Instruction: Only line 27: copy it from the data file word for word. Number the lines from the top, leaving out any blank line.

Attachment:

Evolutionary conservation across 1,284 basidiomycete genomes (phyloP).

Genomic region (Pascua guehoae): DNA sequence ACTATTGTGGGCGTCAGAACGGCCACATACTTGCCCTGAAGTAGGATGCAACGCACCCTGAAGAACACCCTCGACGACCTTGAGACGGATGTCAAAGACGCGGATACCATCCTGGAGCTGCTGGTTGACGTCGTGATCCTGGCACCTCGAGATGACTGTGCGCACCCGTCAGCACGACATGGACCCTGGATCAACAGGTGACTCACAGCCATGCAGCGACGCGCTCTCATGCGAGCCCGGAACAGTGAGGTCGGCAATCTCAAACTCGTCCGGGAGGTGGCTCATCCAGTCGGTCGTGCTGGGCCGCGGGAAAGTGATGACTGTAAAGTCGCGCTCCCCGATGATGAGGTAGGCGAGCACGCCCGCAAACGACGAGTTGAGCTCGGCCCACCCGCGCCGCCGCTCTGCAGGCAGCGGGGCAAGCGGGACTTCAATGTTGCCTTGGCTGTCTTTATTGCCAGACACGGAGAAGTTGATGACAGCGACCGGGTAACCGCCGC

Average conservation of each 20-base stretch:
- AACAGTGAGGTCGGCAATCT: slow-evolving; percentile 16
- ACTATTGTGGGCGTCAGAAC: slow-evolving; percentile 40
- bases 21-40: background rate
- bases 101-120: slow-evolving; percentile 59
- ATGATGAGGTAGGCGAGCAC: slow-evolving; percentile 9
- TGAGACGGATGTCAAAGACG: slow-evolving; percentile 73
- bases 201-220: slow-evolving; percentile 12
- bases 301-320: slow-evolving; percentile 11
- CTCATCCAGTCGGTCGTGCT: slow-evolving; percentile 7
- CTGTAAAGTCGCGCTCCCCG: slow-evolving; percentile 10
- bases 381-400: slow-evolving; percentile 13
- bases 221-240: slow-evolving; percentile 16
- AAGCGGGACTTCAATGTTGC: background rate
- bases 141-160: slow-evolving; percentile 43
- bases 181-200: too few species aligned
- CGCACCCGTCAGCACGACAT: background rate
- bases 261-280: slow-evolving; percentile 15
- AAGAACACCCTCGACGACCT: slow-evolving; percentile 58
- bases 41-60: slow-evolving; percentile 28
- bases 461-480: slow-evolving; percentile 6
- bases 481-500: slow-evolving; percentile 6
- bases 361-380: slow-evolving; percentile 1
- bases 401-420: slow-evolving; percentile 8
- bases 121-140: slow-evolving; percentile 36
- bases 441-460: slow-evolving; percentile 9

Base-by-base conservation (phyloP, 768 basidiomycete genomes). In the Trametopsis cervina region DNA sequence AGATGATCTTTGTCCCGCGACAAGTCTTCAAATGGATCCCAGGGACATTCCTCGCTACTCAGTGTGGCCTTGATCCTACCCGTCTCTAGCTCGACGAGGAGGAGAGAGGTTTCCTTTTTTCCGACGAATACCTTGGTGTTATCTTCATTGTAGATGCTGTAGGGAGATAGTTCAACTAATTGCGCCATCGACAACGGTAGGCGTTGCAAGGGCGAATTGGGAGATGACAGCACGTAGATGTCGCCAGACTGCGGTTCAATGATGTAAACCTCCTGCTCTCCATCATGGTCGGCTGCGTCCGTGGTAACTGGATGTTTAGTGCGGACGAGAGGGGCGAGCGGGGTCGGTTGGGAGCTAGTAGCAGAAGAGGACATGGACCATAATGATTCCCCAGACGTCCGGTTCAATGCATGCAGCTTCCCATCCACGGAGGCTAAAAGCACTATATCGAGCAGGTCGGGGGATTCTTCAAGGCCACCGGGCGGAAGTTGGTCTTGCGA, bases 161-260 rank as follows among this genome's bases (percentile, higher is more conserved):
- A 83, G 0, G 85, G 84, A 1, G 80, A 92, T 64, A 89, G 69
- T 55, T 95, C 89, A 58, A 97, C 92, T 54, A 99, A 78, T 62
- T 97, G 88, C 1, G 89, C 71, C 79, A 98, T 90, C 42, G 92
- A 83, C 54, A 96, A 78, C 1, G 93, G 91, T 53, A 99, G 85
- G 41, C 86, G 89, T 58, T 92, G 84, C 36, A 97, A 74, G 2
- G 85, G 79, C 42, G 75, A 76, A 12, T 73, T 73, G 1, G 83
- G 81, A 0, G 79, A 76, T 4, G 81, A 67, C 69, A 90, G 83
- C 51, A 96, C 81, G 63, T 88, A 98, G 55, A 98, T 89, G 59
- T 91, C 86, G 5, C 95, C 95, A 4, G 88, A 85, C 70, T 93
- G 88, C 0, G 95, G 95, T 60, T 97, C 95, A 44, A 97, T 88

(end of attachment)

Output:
- bases 121-140: slow-evolving; percentile 36